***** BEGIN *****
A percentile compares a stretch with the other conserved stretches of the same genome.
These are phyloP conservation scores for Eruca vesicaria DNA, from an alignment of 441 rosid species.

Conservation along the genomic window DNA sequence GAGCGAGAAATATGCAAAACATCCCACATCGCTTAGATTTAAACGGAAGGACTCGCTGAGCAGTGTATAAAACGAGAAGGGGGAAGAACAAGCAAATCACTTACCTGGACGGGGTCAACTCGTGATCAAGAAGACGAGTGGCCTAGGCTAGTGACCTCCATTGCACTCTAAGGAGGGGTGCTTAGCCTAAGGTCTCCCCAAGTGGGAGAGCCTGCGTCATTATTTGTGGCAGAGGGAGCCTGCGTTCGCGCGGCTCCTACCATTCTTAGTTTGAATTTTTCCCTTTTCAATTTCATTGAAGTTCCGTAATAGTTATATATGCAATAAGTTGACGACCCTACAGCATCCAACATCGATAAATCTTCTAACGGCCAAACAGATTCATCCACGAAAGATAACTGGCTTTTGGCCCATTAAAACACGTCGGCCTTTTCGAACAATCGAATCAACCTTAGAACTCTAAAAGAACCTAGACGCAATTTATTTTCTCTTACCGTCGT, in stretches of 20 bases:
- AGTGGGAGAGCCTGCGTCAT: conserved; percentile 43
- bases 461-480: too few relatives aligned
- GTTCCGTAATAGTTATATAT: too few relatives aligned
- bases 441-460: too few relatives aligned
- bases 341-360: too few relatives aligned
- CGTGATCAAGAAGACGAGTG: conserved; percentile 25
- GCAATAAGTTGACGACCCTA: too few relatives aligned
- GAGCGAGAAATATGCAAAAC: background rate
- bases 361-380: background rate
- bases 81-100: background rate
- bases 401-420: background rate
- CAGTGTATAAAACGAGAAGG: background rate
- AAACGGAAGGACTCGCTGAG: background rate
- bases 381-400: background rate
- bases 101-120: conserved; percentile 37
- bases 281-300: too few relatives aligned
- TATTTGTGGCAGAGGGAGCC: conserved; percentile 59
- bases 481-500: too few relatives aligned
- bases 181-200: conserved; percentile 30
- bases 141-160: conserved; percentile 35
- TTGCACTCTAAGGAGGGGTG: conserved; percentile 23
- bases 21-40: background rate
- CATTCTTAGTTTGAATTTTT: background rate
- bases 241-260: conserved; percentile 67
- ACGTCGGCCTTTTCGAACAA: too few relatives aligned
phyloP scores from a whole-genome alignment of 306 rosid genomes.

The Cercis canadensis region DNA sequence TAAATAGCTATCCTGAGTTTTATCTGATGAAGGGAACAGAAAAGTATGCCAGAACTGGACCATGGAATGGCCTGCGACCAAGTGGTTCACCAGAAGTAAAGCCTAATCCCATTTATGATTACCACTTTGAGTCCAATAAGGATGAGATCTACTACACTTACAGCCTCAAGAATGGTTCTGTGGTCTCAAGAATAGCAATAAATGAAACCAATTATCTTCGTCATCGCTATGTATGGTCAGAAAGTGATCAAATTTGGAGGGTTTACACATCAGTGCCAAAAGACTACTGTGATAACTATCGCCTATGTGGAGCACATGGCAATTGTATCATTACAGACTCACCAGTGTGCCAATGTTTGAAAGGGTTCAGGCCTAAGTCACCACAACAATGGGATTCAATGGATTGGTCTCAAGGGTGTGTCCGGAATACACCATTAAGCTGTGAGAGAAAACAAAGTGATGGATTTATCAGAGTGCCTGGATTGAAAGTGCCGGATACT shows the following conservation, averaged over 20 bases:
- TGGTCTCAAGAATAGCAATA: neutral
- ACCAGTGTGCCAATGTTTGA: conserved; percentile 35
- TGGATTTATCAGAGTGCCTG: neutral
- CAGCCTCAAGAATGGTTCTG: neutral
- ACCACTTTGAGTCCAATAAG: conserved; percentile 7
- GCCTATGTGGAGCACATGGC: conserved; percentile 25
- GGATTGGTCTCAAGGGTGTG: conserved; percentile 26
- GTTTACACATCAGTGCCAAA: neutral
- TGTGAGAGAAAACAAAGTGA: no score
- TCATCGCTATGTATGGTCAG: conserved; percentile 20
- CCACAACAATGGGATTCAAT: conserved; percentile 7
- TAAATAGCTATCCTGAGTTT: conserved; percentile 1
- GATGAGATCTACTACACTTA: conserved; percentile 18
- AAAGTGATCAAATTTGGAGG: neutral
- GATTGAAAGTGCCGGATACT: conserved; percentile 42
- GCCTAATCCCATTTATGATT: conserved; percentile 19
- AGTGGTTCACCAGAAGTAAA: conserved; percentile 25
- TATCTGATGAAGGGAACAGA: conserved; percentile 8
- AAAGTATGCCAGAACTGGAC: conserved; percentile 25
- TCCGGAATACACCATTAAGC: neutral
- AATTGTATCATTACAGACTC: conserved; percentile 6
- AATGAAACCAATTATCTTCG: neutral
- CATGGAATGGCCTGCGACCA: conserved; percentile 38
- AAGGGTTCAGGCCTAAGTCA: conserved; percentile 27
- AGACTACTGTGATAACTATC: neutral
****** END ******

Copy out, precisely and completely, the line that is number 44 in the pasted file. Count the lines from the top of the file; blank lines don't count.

- AAAGTGATCAAATTTGGAGG: neutral